Tune in on body language: a student who is avoiding eye contact may not only be low in self-confidence but also unsure of the prac activity.
It is common to have two demonstrators sharing the teaching of a practical class. In this case it is important that you have determined well before the class starts how you will divide up the teaching tasks e.g.: which of you will give the introductory talk, who will take the attendance etc.
Beware of being too helpful and doing the experiment for the student, or telling them the answers prematurely. Resist the temptation to interfere - giving hints in the form of questions can help. You should only intervene if there is immediate danger or a likelihood of students not finishing.
A student who has read up the text may attempt to reproduce the "right" answer in the lab. You may need to explain the idea of experimental error. Remember all results are valid and discussion of the results and possible sources of error is a most important aspect of a practical report.
What if a student asks a question you can't answer? Do not bluff. Tell the student you don't know but will find out. Make it a joint activity and look up a reference book with the student if there are some references at hand in the lab.
Your role is to assist students to better understand why they are doing a particular practical exercise, or to understand the relevance to the theory being taught in lectures. You can do this from the front of the class as well as while you move about the lab, by asking questions. Questions are at the heart of helping students to learn. Adopting this approach is valuable as it encourages students to ask good questions also.
There are good questions and bad ones. Different types of questions tend to have different types of answers and different kinds of learning. Ask a variety of questions to promote different kinds of learning. As you move down the list you are asking for more advanced intellectual skills. Many first year students in particular tend to think there are just two answers to questions - right and wrong. They need to be stimulated to see beyond this level.
|Description||Who? What? Where? When?
Can you describe this in another way?
|Application||What does that new graph mean?
How could you use that theory to explain?
How does this contrast with?
What are the key elements of this problem?
|Synthesis||How can you put these ideas together?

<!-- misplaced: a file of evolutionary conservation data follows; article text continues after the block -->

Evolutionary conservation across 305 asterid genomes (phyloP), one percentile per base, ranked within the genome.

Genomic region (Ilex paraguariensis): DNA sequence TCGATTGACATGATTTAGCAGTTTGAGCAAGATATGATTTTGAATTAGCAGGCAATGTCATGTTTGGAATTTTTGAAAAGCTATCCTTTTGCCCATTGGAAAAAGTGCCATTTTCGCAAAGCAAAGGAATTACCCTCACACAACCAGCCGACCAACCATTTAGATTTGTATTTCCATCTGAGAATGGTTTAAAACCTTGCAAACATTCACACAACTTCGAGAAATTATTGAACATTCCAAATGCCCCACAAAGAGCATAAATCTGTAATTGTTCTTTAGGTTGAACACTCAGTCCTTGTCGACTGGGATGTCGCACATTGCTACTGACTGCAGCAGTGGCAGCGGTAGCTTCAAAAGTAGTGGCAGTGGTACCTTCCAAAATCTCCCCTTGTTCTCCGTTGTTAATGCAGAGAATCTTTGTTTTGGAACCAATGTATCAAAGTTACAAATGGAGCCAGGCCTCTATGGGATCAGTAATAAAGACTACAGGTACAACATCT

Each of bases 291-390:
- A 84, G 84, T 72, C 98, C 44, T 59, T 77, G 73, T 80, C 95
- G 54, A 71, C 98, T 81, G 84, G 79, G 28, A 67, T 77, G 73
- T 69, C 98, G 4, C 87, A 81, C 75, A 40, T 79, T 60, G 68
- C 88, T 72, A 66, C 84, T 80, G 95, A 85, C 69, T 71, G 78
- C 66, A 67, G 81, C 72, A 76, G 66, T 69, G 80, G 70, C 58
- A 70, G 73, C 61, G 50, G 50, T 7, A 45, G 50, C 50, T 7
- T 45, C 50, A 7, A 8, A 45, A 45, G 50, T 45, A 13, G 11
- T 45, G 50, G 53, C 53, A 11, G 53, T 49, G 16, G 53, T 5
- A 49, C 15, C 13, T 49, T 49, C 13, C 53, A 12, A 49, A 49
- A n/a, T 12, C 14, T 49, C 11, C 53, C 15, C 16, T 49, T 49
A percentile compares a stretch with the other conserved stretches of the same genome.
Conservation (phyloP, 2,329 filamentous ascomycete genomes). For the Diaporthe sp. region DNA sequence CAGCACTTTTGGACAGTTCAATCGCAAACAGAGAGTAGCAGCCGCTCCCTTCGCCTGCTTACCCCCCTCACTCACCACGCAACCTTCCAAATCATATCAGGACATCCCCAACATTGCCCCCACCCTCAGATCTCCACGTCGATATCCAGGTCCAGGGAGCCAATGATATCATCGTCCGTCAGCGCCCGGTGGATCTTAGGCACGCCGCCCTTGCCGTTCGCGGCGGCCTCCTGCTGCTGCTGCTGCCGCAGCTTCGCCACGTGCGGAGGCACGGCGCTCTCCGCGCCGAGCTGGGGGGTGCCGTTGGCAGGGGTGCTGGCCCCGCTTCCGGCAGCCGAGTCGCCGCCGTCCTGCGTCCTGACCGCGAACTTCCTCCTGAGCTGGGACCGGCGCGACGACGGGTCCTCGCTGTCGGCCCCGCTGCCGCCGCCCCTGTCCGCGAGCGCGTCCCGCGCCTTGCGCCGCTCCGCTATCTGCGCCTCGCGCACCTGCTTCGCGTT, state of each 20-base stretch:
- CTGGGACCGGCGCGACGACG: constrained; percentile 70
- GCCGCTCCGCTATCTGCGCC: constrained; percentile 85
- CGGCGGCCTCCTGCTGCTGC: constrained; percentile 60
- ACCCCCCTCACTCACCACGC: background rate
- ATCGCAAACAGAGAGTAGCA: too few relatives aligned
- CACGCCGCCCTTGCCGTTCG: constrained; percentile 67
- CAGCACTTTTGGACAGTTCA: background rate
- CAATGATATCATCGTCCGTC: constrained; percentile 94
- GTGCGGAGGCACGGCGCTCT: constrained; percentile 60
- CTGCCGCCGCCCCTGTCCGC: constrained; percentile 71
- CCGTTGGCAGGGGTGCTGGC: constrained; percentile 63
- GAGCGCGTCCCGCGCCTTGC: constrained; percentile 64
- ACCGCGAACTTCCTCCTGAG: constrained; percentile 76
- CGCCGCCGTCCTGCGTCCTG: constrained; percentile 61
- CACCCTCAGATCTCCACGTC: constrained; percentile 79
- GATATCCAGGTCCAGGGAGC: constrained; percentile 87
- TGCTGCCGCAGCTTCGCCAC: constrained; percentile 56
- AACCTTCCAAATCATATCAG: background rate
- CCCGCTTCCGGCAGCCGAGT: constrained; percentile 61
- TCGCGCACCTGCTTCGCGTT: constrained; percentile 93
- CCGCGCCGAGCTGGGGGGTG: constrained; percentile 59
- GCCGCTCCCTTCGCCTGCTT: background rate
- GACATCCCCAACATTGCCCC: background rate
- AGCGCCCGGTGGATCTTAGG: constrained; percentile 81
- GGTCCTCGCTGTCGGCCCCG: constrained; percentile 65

|Evaluation||How would you judge how effective this is going to be?
What criteria would you use to compare a range of?
Look at your next prac and work out two or three places where you can ask different styles of questions from the table above.
There are two main kinds of responses: you answer the question for the student, or help the student to answer the question for themselves. You will need to gauge the level of information to give a student. Some students may have never studied the subject before and therefore need a little more help and information at a different level to those who have studied the subject matter before. This dilemma is a particular problem in first year prac classes. For example in Biology A there will be students who have never studied any biology alongside those who have achieved a high score in VCE studies. We do not want to alienate either type of student. If you have such a class, it would be an excellent idea to ask each student if they have studied the discipline before. This could be done when you are taking attendance for the first time. You may wish to record the information for future reference.
Before you launch into an answer you have to remind yourself of the level the student is working at and not give too long or detailed or technical an answer. To clarify you have understood the question you could start with "So you are asking if". A brilliant five minute answer to the wrong question isn't much use to a confused student.
It is best to give a short answer - the student will ask a further question if they want more detail. Also, is it a question others in the class may also have? eg about some aspect of the practical activity or equipment being used. If so then make an announcement to all the class or if less urgent then tell students as you move about the lab.
The challenge is always to keep explanations simple. Remember it really shows that a person understands a topic if they are able to explain it simply. You will improve at this with time.
You will find students work at different rates. There are a number of reasons for this. This can be because some students:
The predicament for you is do you let students who finish early for any of the reasons above leave early or do you suggest extra (optional) tasks to further develop their skills? Is it OK to get them to help out other students who are moving more slowly? There is a tendency that if students who finish early are allowed to leave then many of those remaining will rush through to join the others who have already left. This has been called the "flocking effect" for obvious reasons (Allison, 200?).